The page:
The smell of nuts roasting often welcomes Brian Jackson to work.
“When I park in the morning, generally before I even open the door, I can tell what the crew is cooking,” said Jackson, Woody Candy Company’s president and COO.
Peanut brittle is the predominant product. Woody Candy churns it out in droves, thanks to private-label production deals and its ongoing popularity in their retail shop at 922 N.W. 70th Street.
Jackson represents Woody Candy’s fourth generation of leadership, and his family has expanded the brittle portfolio substantially, both in distribution and flavors. Today, they sell pumpkin, maple, jalapeno and Hatch chile brittle, in addition to the original recipe.
The company has come a long way since Claude Woody Sr. founded it in 1927 out of the back of his truck. Woody would make candy throughout the week and then drive it to mom-and-pop stores and five-and-dimes on the weekends. He eventually purchased and opened a production facility and storefront, which his son, Claude Woody Jr., managed thereafter. When Claude Jr. was ready to retire, his friend Bill Jackson stepped forward with great interest. The Jackson family – Bill and Elaine Jackson, with son Brian – purchased the company in early 2014, transitioning the local candy producer from one family to another.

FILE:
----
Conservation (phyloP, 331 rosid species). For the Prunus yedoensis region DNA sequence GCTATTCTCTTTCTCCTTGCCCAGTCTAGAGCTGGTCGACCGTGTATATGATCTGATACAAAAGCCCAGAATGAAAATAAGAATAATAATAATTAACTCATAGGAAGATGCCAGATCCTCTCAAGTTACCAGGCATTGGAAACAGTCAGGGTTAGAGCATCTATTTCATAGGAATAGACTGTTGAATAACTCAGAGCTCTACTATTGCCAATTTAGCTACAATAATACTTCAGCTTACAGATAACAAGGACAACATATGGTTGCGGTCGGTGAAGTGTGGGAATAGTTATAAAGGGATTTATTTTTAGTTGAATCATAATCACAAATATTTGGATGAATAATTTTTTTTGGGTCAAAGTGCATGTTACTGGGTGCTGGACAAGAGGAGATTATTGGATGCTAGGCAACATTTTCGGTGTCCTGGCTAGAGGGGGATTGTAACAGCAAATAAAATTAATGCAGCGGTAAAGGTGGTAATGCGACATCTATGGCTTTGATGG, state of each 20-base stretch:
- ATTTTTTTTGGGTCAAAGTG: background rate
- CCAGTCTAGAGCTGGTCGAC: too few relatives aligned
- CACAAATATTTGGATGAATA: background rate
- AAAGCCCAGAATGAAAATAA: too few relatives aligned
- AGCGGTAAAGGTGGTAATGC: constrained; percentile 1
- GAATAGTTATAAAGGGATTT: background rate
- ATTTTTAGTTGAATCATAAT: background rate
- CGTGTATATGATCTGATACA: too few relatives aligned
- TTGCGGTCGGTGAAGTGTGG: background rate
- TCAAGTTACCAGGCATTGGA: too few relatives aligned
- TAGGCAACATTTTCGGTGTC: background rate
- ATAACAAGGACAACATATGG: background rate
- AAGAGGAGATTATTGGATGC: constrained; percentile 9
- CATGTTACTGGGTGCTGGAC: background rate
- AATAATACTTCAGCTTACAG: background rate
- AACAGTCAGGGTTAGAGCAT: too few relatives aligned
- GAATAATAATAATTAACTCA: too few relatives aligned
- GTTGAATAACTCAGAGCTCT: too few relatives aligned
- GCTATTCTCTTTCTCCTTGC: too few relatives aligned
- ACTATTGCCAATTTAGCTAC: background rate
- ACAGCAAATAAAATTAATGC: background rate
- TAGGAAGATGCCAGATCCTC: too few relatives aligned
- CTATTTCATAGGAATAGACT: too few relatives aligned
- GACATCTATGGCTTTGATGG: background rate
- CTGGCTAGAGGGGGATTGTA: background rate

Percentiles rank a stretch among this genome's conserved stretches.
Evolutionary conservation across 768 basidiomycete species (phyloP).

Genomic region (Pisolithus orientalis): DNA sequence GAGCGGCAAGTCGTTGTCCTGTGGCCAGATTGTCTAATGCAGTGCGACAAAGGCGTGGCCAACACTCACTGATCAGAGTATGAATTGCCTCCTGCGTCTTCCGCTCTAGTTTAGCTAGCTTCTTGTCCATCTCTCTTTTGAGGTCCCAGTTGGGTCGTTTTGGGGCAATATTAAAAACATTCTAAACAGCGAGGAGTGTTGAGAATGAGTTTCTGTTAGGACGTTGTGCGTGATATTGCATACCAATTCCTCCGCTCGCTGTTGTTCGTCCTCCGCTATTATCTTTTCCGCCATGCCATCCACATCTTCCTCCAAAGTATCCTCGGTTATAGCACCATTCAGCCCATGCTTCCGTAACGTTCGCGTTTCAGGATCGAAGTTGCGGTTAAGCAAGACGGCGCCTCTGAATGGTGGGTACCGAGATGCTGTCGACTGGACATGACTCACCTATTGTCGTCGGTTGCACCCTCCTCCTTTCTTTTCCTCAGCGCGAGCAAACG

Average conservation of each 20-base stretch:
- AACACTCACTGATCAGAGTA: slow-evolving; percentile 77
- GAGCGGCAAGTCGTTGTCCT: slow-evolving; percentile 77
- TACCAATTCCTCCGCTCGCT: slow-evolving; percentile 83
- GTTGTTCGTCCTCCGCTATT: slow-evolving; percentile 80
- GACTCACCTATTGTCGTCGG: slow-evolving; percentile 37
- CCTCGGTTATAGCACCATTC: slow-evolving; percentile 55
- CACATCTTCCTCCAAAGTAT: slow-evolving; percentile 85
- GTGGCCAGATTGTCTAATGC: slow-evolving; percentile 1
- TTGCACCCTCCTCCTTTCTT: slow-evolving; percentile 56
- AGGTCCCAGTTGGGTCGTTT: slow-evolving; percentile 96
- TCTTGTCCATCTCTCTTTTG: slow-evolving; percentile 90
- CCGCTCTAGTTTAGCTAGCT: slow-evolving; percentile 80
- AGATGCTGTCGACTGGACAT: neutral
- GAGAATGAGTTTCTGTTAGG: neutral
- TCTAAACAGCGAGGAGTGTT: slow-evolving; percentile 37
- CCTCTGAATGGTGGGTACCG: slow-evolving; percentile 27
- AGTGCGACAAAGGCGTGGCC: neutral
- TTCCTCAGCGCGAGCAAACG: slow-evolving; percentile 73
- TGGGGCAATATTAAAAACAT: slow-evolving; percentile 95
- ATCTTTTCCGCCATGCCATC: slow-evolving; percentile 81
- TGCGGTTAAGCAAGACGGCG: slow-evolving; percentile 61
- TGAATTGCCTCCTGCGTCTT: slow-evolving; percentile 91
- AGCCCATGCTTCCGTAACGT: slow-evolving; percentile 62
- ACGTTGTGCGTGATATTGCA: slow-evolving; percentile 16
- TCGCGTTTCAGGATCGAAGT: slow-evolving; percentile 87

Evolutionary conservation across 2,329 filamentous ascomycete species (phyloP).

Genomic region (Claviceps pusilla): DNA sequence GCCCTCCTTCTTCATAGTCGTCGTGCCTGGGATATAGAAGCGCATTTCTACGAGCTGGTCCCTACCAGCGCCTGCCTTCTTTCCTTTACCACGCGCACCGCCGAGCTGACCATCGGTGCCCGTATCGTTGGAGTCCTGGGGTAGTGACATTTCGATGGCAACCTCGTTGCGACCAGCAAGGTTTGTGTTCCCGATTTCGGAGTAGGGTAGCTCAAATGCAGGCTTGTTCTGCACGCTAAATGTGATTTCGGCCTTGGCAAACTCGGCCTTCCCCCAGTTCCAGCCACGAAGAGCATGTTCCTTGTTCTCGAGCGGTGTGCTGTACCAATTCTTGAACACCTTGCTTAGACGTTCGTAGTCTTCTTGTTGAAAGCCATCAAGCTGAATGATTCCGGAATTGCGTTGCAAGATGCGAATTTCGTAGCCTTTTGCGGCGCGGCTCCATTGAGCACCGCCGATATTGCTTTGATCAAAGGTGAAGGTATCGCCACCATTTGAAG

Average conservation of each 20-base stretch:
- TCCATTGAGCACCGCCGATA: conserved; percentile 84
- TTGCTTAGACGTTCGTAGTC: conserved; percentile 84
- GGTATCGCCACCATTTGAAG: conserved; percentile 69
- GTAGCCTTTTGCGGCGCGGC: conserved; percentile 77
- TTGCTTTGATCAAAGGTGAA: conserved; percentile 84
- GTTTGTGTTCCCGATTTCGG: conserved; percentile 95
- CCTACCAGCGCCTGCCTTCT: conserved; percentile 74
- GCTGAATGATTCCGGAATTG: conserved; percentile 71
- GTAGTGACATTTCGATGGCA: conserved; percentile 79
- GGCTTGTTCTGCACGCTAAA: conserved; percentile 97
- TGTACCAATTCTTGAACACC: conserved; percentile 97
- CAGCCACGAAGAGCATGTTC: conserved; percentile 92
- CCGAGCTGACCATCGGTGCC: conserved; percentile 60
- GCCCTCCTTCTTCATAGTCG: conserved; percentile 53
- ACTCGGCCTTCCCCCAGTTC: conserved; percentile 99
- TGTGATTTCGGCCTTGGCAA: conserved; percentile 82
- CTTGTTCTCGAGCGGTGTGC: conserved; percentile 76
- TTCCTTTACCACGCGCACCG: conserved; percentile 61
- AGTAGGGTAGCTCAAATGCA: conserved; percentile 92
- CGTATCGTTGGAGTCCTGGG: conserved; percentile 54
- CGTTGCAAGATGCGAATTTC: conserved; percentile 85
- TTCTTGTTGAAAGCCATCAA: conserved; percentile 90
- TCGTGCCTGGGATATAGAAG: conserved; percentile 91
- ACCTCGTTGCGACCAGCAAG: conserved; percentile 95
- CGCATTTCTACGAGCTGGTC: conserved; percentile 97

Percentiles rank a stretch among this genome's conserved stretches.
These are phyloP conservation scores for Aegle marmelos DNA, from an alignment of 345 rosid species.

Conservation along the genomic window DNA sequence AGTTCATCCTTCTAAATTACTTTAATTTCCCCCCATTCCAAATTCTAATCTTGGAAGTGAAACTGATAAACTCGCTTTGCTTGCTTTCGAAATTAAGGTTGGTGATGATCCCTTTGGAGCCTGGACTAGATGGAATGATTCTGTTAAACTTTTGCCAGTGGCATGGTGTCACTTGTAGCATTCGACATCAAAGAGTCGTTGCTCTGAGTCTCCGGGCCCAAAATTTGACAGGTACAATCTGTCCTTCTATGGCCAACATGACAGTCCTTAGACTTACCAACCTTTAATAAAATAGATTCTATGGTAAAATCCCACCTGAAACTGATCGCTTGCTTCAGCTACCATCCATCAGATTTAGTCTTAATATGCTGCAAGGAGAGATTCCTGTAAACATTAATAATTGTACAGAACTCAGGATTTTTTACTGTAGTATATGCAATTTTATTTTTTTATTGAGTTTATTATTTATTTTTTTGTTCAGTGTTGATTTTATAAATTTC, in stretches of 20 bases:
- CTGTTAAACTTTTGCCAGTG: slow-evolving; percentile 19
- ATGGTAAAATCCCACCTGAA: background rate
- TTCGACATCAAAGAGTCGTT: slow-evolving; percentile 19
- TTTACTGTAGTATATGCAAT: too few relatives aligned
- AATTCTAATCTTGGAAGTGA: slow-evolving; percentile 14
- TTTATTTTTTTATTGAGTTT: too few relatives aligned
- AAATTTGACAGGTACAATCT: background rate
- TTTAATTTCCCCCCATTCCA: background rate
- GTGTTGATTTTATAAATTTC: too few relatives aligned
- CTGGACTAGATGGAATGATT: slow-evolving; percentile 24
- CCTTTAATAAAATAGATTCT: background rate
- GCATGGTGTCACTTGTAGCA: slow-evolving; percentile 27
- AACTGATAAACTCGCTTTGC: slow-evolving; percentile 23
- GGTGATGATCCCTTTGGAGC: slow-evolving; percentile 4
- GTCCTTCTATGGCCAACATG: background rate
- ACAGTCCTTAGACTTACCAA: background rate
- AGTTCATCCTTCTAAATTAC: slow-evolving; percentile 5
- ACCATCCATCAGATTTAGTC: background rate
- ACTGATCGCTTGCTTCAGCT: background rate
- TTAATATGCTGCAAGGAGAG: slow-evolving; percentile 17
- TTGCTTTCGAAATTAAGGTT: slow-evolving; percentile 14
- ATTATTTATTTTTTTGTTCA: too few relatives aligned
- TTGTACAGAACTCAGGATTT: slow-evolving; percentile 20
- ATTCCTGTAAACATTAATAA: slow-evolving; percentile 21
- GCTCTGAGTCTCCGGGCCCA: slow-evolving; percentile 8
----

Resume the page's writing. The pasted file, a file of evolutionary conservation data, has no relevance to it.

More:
All nuts are roasted on site, allowing for quality control and freshness. The Jackson family has maintained Woody Candy favorites – like the chewy caramel pralines sold in Cracker Barrels nationwide – while adding new sweets to the candy collection.
“Our sea salt almond clusters is a recipe that I developed about four or five years ago that people just go bananas over,” Jackson said.
In addition to perfecting the products, the Jackson family has prioritized one crucial ingredient: relationships.
“We’ve had growth of existing accounts as well as [new] accounts,” Jackson said, noting that client appreciation-related sales keep the Woody Candy team humming. “It’s been [all about] relationships with buyers. It’s been beating doors, cold calling and just helping people with client appreciation [gifts].”
Today customers can buy Woody Candy delectables online or in person. The candy shop is especially busy during the holidays. Valentine’s Day is no exception.
“I would say 90-plus percent of Valentine’s sales happen on the 14th between 4:30 and 6 p.m.,” Jackson said with a smile, happy the store can provide those much-needed, last-minute valentines. “Turtles, toffee and fudge have a pretty strong Valentine’s Day following; we’ll be fully stocked and ready for that.”
Mixed in with the crowd may be 90-year-old Claude Woody Jr., who still stops in to tease the staff and procure ingredients for his at-home projects. And, his touch on the store is certainly still there: The portrait he painted of Claude Woody Sr. still hangs behind the register.